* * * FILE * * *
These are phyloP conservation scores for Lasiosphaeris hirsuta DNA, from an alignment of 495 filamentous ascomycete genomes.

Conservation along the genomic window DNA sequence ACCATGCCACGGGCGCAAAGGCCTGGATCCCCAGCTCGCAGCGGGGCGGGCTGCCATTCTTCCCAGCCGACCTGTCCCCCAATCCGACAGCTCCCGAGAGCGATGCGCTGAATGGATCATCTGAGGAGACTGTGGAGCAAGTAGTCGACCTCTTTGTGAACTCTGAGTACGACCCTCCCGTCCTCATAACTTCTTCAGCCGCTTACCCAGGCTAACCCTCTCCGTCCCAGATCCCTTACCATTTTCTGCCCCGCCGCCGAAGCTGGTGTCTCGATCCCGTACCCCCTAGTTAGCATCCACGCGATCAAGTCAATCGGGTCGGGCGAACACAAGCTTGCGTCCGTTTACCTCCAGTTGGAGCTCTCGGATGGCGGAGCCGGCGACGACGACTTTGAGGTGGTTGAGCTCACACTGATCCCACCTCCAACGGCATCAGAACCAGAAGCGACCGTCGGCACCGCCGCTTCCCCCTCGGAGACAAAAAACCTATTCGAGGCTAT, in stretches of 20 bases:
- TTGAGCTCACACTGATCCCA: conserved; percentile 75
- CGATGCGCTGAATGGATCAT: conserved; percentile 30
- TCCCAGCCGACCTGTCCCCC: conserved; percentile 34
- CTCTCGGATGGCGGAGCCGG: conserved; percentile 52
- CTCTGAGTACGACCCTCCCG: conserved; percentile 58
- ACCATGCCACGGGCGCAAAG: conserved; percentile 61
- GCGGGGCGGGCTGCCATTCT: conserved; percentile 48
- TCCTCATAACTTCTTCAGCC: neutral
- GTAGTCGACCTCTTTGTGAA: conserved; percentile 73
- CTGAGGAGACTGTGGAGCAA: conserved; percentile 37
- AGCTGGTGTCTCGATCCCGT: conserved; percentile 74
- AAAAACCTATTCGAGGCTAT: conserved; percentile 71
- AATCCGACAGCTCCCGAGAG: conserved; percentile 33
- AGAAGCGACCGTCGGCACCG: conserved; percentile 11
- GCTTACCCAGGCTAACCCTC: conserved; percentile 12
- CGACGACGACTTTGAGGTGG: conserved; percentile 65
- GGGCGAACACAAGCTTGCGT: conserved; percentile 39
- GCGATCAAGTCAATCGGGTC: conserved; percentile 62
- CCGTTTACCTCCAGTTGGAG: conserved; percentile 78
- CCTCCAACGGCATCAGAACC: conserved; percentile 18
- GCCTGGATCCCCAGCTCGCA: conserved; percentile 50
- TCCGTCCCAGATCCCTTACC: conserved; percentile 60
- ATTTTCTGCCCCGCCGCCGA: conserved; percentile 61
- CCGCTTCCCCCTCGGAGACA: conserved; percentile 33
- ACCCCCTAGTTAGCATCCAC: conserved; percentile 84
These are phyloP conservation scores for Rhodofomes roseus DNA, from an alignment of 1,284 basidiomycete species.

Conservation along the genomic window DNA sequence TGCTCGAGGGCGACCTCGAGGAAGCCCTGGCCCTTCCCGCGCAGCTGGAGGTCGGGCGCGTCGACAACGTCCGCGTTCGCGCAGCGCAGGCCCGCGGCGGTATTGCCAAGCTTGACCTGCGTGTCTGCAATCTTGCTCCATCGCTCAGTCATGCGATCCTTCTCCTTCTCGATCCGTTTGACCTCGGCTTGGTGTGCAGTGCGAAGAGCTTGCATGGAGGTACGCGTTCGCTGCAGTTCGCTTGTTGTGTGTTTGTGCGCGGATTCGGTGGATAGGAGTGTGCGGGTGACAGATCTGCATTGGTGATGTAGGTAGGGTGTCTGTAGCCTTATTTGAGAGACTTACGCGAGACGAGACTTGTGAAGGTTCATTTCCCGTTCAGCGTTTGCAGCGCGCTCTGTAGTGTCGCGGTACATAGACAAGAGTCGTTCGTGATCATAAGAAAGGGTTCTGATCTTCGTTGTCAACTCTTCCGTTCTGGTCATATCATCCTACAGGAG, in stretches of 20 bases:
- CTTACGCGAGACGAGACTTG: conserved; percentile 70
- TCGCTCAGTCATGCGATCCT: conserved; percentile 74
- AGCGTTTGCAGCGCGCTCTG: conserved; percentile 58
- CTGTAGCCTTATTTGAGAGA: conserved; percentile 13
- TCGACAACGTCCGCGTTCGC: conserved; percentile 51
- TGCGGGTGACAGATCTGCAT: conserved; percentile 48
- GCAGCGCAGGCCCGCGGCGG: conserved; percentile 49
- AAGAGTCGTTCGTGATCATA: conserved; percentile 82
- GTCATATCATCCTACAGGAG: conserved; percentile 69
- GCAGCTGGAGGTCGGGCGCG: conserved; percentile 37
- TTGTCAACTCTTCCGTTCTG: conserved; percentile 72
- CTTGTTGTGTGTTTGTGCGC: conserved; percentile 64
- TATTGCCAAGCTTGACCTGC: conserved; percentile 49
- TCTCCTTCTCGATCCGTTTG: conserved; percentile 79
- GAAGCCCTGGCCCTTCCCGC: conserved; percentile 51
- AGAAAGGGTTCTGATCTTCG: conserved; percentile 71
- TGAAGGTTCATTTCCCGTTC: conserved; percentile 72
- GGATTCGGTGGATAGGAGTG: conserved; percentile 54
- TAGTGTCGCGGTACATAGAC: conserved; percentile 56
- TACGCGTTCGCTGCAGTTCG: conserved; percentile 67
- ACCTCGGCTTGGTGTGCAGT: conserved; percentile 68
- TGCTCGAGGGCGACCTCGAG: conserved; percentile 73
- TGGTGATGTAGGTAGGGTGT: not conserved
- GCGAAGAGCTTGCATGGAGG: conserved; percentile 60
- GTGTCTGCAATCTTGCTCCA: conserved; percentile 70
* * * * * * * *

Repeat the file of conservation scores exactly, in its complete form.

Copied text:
These are phyloP conservation scores for Lasiosphaeris hirsuta DNA, from an alignment of 495 filamentous ascomycete genomes.

Conservation along the genomic window DNA sequence ACCATGCCACGGGCGCAAAGGCCTGGATCCCCAGCTCGCAGCGGGGCGGGCTGCCATTCTTCCCAGCCGACCTGTCCCCCAATCCGACAGCTCCCGAGAGCGATGCGCTGAATGGATCATCTGAGGAGACTGTGGAGCAAGTAGTCGACCTCTTTGTGAACTCTGAGTACGACCCTCCCGTCCTCATAACTTCTTCAGCCGCTTACCCAGGCTAACCCTCTCCGTCCCAGATCCCTTACCATTTTCTGCCCCGCCGCCGAAGCTGGTGTCTCGATCCCGTACCCCCTAGTTAGCATCCACGCGATCAAGTCAATCGGGTCGGGCGAACACAAGCTTGCGTCCGTTTACCTCCAGTTGGAGCTCTCGGATGGCGGAGCCGGCGACGACGACTTTGAGGTGGTTGAGCTCACACTGATCCCACCTCCAACGGCATCAGAACCAGAAGCGACCGTCGGCACCGCCGCTTCCCCCTCGGAGACAAAAAACCTATTCGAGGCTAT, in stretches of 20 bases:
- TTGAGCTCACACTGATCCCA: conserved; percentile 75
- CGATGCGCTGAATGGATCAT: conserved; percentile 30
- TCCCAGCCGACCTGTCCCCC: conserved; percentile 34
- CTCTCGGATGGCGGAGCCGG: conserved; percentile 52
- CTCTGAGTACGACCCTCCCG: conserved; percentile 58
- ACCATGCCACGGGCGCAAAG: conserved; percentile 61
- GCGGGGCGGGCTGCCATTCT: conserved; percentile 48
- TCCTCATAACTTCTTCAGCC: neutral
- GTAGTCGACCTCTTTGTGAA: conserved; percentile 73
- CTGAGGAGACTGTGGAGCAA: conserved; percentile 37
- AGCTGGTGTCTCGATCCCGT: conserved; percentile 74
- AAAAACCTATTCGAGGCTAT: conserved; percentile 71
- AATCCGACAGCTCCCGAGAG: conserved; percentile 33
- AGAAGCGACCGTCGGCACCG: conserved; percentile 11
- GCTTACCCAGGCTAACCCTC: conserved; percentile 12
- CGACGACGACTTTGAGGTGG: conserved; percentile 65
- GGGCGAACACAAGCTTGCGT: conserved; percentile 39
- GCGATCAAGTCAATCGGGTC: conserved; percentile 62
- CCGTTTACCTCCAGTTGGAG: conserved; percentile 78
- CCTCCAACGGCATCAGAACC: conserved; percentile 18
- GCCTGGATCCCCAGCTCGCA: conserved; percentile 50
- TCCGTCCCAGATCCCTTACC: conserved; percentile 60
- ATTTTCTGCCCCGCCGCCGA: conserved; percentile 61
- CCGCTTCCCCCTCGGAGACA: conserved; percentile 33
- ACCCCCTAGTTAGCATCCAC: conserved; percentile 84
These are phyloP conservation scores for Rhodofomes roseus DNA, from an alignment of 1,284 basidiomycete species.

Conservation along the genomic window DNA sequence TGCTCGAGGGCGACCTCGAGGAAGCCCTGGCCCTTCCCGCGCAGCTGGAGGTCGGGCGCGTCGACAACGTCCGCGTTCGCGCAGCGCAGGCCCGCGGCGGTATTGCCAAGCTTGACCTGCGTGTCTGCAATCTTGCTCCATCGCTCAGTCATGCGATCCTTCTCCTTCTCGATCCGTTTGACCTCGGCTTGGTGTGCAGTGCGAAGAGCTTGCATGGAGGTACGCGTTCGCTGCAGTTCGCTTGTTGTGTGTTTGTGCGCGGATTCGGTGGATAGGAGTGTGCGGGTGACAGATCTGCATTGGTGATGTAGGTAGGGTGTCTGTAGCCTTATTTGAGAGACTTACGCGAGACGAGACTTGTGAAGGTTCATTTCCCGTTCAGCGTTTGCAGCGCGCTCTGTAGTGTCGCGGTACATAGACAAGAGTCGTTCGTGATCATAAGAAAGGGTTCTGATCTTCGTTGTCAACTCTTCCGTTCTGGTCATATCATCCTACAGGAG, in stretches of 20 bases:
- CTTACGCGAGACGAGACTTG: conserved; percentile 70
- TCGCTCAGTCATGCGATCCT: conserved; percentile 74
- AGCGTTTGCAGCGCGCTCTG: conserved; percentile 58
- CTGTAGCCTTATTTGAGAGA: conserved; percentile 13
- TCGACAACGTCCGCGTTCGC: conserved; percentile 51
- TGCGGGTGACAGATCTGCAT: conserved; percentile 48
- GCAGCGCAGGCCCGCGGCGG: conserved; percentile 49
- AAGAGTCGTTCGTGATCATA: conserved; percentile 82
- GTCATATCATCCTACAGGAG: conserved; percentile 69
- GCAGCTGGAGGTCGGGCGCG: conserved; percentile 37
- TTGTCAACTCTTCCGTTCTG: conserved; percentile 72
- CTTGTTGTGTGTTTGTGCGC: conserved; percentile 64
- TATTGCCAAGCTTGACCTGC: conserved; percentile 49
- TCTCCTTCTCGATCCGTTTG: conserved; percentile 79
- GAAGCCCTGGCCCTTCCCGC: conserved; percentile 51
- AGAAAGGGTTCTGATCTTCG: conserved; percentile 71
- TGAAGGTTCATTTCCCGTTC: conserved; percentile 72
- GGATTCGGTGGATAGGAGTG: conserved; percentile 54
- TAGTGTCGCGGTACATAGAC: conserved; percentile 56
- TACGCGTTCGCTGCAGTTCG: conserved; percentile 67
- ACCTCGGCTTGGTGTGCAGT: conserved; percentile 68
- TGCTCGAGGGCGACCTCGAG: conserved; percentile 73
- TGGTGATGTAGGTAGGGTGT: not conserved
- GCGAAGAGCTTGCATGGAGG: conserved; percentile 60
- GTGTCTGCAATCTTGCTCCA: conserved; percentile 70